Flags in front of the Canadian parliament building

A Climate-Resilient Future for All Canadians

The finalized National Adaptation Strategy presents a clear way forward

June 27, 2023

The final version of Canada’s first-ever National Adaptation Strategy (NAS) was released today after undergoing a consultation process. The NAS presents a whole-of-society approach to climate change adaptation that aims to safeguard Canadian communities and strengthen our economies in the face of the increasing risks of climate-related disasters. 

“We are thrilled to see Canada’s first National Adaptation Strategy cross the finish line,” said Jo-Ellen Parry, Director, Adaptation (Canada), International Institute for Sustainable Development (IISD). “This marks a significant step forward for Canada, one with the potential for global leadership by having equity and environmental justice as core principles of the adaptation strategy.” 

The announcement took place in Vancouver, British Columbia. It was attended by the Honourable Steven Guilbeault, Minister of Environment and Climate Change; the Honourable Jonathan Wilkinson, Minister of Natural Resources; and the Honourable Bill Blair, Minister of Emergency Preparedness. 

“The feedback we received from provinces, territories, and national Indigenous organizations since its initial release in fall 2022 has made it truly reflective of the experience of people living in all parts of the country,” said the Honourable Steven Guilbeault. 

Among its key components, IISD welcomes the strategy’s commitment to a 5-year review cycle; the establishment of concrete targets and progress indicators; and the objective of having sustained, sufficient, and equitable public and private funding to support adaptation action. The updated NAS also recognizes the potential for climate change impacts to amplify existing vulnerabilities and socio-economic inequalities and the role of Indigenous Knowledge Systems in informing adaptation planning. 

“We are now looking for more details on the governance, implementation, and monitoring of this adaptation strategy,” stated Jo-Ellen Parry. “A significant amount of funding and collaboration will be required to not only implement the country’s adaptation priorities but to track its progress and adjust the strategy over time.”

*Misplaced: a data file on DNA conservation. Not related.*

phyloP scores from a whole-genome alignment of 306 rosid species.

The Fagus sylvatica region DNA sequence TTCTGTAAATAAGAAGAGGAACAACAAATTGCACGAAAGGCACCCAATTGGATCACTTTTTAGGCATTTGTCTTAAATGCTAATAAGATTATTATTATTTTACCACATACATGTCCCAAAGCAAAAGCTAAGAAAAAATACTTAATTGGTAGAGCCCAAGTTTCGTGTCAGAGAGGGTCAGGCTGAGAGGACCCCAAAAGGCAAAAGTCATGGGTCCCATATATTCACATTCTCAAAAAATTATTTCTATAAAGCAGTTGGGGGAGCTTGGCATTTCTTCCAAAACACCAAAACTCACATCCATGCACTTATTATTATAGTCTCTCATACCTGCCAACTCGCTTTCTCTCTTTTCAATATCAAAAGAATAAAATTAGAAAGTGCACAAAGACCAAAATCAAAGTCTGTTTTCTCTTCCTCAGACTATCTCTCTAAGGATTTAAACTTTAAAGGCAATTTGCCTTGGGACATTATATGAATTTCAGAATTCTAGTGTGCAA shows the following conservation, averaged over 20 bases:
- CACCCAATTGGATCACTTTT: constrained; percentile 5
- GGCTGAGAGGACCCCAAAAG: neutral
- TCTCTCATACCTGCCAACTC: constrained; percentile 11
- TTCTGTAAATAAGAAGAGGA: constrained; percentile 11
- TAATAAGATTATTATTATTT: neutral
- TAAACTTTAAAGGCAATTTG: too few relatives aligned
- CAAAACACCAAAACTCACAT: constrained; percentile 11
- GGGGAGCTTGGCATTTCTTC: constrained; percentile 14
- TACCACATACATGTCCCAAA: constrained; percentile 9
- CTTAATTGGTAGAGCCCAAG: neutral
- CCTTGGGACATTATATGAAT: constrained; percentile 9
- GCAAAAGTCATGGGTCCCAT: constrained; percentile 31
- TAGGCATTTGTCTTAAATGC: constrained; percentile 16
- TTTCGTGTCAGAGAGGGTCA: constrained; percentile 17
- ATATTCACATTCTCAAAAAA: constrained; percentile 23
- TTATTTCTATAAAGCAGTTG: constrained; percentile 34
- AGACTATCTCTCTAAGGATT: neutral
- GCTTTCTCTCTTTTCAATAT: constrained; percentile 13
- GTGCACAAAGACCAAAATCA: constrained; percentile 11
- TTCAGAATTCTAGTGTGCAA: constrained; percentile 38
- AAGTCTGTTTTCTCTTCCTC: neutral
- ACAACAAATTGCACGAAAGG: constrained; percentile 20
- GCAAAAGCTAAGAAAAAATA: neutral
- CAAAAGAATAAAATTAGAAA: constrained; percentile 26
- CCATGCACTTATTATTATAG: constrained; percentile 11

The day before the announcement, Canada’s federal parliament building sat in a haze of wildfire smoke—a fitting representation of the urgency facing all levels of the Canadian government to address and prepare for climate-related disasters. The impacts of Quebec’s wildfires across Canadian provinces also illustrate the clear need for collaborative efforts to address the collective problem of climate change, incorporating both short-term and long-term objectives. 

Additionally, Canadians need to be prepared for the slow onset impacts of climate change—such as warming winters and the decreasing predictability of weather conditions—as much as the immediately apparent climate-related disasters like the recent forest fires. As mentioned in today’s announcement, building climate resiliency will require greater coordination across and between levels of government and local communities. The NAS will support the guidance of these adaptation governance processes. 

“IISD will continue to be Canada’s ally through the ever-evolving adaptation process,” said Jo-Ellen Parry. 

In addition to the final NAS's release, the Government of Canada Adaptation Action Plan was announced, with updates on adaptation investments since November 2022. 

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